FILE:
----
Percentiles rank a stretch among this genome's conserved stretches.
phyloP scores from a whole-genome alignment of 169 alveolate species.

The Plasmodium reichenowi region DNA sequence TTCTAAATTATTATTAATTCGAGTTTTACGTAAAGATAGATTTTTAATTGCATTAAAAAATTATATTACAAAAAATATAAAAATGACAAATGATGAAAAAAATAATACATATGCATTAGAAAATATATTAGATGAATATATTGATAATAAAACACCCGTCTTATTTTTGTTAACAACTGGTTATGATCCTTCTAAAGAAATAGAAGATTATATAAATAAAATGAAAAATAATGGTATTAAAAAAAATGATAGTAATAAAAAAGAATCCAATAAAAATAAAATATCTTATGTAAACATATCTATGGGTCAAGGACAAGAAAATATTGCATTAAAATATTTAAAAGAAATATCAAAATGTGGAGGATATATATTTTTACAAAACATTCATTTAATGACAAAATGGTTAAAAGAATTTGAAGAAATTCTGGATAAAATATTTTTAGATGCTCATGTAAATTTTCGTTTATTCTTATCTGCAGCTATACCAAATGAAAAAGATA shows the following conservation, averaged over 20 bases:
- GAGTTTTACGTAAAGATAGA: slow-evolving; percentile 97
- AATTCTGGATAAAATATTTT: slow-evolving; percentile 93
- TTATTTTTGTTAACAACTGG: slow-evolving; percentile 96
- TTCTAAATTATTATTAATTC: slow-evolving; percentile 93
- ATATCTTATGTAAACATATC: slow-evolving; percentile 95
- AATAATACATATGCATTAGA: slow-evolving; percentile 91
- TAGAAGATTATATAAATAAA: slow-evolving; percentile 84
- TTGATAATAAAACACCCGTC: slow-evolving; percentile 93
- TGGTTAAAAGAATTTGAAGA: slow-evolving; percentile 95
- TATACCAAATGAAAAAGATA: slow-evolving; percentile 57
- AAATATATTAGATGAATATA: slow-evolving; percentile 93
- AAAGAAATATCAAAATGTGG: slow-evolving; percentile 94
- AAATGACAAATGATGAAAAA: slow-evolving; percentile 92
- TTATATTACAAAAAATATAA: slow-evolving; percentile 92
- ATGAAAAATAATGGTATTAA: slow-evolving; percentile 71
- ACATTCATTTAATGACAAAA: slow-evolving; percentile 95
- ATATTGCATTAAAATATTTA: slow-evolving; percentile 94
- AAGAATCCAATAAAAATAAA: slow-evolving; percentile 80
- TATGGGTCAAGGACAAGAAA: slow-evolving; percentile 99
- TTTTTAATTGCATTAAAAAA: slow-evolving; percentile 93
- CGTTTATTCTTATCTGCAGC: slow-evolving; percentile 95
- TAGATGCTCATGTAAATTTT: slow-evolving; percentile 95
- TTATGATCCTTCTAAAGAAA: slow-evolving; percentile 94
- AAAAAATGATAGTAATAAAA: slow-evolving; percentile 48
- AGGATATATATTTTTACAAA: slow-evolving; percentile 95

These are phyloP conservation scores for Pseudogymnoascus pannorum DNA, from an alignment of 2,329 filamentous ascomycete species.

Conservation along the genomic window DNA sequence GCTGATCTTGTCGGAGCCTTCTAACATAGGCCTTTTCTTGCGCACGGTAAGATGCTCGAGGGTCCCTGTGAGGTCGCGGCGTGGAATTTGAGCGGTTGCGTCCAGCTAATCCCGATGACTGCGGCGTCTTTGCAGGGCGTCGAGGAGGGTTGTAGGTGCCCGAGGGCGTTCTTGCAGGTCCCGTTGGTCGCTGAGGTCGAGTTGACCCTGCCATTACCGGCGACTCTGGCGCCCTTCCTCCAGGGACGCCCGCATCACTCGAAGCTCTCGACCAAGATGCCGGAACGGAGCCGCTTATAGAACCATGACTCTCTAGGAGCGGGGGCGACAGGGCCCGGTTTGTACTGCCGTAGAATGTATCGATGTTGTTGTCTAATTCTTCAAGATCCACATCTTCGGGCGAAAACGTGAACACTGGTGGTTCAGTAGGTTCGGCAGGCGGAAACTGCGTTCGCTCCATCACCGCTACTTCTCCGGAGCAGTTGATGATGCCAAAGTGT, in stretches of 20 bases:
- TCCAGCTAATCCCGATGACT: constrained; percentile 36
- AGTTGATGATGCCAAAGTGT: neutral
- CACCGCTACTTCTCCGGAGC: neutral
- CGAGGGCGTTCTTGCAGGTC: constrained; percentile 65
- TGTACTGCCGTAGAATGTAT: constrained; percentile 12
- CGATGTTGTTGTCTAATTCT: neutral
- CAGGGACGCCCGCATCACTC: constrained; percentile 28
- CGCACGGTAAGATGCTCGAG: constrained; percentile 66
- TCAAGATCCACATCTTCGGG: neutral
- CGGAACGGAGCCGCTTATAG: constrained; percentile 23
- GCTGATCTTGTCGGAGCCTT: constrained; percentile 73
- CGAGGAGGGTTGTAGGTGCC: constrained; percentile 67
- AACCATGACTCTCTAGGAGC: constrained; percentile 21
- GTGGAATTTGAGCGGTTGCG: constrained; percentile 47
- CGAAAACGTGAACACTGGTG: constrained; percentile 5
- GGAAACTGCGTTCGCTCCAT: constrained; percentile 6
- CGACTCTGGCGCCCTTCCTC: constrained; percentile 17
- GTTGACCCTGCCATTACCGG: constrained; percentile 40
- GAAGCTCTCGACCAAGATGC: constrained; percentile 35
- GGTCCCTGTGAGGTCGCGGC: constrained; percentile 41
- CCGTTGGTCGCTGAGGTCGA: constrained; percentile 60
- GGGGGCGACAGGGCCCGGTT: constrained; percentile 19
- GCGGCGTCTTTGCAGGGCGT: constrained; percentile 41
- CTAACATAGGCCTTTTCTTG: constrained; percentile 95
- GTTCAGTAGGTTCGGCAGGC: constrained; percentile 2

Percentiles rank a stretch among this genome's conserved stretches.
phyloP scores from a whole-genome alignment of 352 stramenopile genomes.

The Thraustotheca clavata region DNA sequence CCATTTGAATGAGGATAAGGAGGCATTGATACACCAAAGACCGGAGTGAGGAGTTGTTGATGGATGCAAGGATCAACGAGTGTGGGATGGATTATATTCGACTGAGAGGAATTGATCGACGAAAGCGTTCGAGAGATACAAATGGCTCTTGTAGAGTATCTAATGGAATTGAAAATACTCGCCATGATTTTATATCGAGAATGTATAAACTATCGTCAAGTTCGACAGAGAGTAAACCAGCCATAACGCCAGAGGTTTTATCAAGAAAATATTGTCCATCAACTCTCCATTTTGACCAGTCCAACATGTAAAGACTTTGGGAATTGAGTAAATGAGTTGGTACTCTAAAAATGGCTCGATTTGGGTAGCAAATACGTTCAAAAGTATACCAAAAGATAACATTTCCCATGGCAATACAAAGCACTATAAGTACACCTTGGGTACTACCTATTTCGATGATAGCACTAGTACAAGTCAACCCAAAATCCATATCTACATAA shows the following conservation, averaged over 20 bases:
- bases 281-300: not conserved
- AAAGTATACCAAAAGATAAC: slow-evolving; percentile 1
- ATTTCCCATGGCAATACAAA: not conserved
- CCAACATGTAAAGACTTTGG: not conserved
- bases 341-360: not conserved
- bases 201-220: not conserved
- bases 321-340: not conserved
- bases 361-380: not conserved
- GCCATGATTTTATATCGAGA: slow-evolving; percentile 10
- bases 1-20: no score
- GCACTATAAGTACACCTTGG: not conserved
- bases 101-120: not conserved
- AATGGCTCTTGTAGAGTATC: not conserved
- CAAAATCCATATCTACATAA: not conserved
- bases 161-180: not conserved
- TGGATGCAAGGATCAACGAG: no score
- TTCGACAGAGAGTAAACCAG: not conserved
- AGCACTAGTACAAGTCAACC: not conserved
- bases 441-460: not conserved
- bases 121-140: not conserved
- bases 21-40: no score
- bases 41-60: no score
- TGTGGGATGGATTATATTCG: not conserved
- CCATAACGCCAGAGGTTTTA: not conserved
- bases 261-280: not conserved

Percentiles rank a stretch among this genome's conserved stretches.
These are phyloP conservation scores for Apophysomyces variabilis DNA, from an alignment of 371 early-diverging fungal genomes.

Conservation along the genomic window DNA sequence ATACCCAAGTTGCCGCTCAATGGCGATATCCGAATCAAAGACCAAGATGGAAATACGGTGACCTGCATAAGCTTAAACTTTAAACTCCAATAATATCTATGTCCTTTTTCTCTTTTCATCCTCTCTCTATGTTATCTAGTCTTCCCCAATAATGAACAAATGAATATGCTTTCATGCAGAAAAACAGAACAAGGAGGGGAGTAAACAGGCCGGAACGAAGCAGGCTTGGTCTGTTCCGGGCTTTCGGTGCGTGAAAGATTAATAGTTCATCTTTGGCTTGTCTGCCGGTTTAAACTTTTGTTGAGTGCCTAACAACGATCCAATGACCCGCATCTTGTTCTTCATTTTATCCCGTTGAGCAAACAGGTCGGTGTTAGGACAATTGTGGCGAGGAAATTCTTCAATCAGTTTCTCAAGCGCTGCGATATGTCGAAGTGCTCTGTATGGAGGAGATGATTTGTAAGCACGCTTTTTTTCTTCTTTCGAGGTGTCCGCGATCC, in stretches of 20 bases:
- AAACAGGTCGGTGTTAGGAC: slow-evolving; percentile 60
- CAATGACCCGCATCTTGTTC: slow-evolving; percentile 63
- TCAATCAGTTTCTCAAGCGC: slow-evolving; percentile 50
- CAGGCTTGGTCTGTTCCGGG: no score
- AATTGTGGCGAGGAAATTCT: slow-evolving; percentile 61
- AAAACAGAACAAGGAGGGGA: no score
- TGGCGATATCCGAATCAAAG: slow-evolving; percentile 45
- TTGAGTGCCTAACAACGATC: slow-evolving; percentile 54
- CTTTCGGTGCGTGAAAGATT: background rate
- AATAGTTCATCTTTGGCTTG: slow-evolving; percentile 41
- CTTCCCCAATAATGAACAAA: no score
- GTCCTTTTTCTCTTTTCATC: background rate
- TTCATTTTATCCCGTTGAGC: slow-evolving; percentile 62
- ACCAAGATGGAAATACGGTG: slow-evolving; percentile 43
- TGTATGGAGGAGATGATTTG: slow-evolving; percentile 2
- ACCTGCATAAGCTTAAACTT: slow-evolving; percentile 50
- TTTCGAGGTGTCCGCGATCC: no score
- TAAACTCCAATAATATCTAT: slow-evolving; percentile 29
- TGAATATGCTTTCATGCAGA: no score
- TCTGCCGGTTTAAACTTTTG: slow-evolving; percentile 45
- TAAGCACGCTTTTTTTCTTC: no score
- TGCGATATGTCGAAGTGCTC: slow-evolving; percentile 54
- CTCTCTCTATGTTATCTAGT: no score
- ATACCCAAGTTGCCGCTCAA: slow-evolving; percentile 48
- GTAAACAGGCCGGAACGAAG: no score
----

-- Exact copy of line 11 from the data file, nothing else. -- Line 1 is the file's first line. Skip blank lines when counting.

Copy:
- TTGATAATAAAACACCCGTC: slow-evolving; percentile 93